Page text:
Life was a struggle for Woodard. He complained to his mother, “My head feels like it’s going to burst [and] my eyes ache.” He fumbled around the home, having no training for independent living as a blind person. His mother prayed nightly for some relief for her son, lamenting that a loss of a leg or arm would have been less devastating than the loss of sight.

The Woodard family resolved to seek specialized evaluation and treatment in the newly emerging field of ophthalmology to determine if there was any potential treatment for Isaac. Dr. Chester Chinn, America’s first African American ophthalmologist, examined Woodard in his Manhattan office on April 25, 1946. He determined that the structural injuries to Woodard’s eyes were more extensive than diagnosed by the VA physicians, finding that Woodard had suffered traumatic ruptures of both globes. This made any prospect for recovery essentially nonexistent. Chinn also diagnosed Woodard with “bilateral phthisis bulbi of traumatic origin” and rated his prognosis “hopeless.” For Sergeant Isaac Woodard, now twenty-seven, blinded, unemployed, abandoned by his wife, and limited to a VA pension below subsistence level, “hopeless” might have seemed an apt prognosis of his life ahead.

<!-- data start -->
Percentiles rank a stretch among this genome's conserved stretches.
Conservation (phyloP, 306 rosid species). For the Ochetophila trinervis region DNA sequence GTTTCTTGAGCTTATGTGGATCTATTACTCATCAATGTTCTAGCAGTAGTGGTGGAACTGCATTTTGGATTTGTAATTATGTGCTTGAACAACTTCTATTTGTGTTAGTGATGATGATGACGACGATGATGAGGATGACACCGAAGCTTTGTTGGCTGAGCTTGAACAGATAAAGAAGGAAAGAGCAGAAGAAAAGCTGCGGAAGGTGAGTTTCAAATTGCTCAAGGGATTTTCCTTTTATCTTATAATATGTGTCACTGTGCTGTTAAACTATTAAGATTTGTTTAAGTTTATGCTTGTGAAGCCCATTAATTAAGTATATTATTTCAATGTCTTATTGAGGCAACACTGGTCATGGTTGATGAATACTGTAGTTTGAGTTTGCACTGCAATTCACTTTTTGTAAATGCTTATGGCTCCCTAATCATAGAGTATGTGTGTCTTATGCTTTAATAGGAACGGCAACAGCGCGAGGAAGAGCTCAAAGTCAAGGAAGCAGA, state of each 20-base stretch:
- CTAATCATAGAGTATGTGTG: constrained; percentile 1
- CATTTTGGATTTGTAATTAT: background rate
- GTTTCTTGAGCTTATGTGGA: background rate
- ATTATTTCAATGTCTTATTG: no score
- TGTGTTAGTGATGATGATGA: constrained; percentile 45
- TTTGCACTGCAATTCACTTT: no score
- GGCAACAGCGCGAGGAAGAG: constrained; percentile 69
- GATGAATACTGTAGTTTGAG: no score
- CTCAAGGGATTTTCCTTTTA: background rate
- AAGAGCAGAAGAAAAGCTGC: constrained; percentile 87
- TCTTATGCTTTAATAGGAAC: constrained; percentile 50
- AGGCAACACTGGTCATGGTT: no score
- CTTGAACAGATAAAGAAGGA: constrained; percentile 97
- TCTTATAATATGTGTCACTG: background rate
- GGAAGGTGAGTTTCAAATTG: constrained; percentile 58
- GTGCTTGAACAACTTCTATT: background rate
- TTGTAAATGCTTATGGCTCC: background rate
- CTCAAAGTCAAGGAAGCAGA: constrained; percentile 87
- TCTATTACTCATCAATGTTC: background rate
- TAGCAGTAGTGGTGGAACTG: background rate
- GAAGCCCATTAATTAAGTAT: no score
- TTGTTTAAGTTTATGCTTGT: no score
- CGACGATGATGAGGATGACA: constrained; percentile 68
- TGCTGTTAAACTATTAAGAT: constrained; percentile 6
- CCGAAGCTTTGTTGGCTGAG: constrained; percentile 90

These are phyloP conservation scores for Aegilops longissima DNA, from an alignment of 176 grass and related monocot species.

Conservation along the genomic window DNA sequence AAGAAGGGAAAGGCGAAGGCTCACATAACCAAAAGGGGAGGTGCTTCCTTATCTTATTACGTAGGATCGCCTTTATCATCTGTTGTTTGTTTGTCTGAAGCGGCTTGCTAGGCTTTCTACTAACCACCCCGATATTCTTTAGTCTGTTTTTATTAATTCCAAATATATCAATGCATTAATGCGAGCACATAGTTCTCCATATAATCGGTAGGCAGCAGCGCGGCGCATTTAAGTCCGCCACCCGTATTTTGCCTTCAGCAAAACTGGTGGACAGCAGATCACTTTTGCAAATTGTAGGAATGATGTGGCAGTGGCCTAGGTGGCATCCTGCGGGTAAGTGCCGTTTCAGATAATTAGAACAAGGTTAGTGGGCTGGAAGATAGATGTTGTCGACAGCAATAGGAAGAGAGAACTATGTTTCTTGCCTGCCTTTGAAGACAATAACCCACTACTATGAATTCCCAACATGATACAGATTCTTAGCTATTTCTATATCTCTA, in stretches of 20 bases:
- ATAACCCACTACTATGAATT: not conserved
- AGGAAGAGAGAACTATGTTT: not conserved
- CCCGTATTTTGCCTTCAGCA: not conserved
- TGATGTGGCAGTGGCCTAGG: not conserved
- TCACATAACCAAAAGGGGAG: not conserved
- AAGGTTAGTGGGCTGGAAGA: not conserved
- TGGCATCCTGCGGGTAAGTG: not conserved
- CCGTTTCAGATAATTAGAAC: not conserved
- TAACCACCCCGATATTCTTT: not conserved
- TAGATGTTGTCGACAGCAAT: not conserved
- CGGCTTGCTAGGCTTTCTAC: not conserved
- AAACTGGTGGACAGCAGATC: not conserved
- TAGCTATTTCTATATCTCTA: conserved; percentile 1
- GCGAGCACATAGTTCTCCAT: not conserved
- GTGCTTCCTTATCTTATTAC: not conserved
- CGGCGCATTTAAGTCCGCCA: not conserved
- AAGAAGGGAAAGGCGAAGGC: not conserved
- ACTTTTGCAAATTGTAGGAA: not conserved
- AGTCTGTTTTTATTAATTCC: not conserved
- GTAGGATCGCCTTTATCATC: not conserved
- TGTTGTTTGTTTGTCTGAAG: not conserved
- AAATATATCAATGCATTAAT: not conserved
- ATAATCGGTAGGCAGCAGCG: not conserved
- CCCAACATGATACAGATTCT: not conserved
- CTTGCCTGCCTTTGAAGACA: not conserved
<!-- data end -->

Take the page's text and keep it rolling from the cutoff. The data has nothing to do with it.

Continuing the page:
Callum Borchers, Eve Zuckoff, Paris Alston, WBUR.org, How A Long-Forgotten Act Of Police Brutality Transformed A Federal Judge, U.S. President And Civil Rights In America17:57“, Excerpted from UNEXAMPLED COURAGE: The Blinding of Sgt. Isaac Woodard and the Awakening of President Harry S. Truman and Judge J. Waties Waring by Richard Gergel.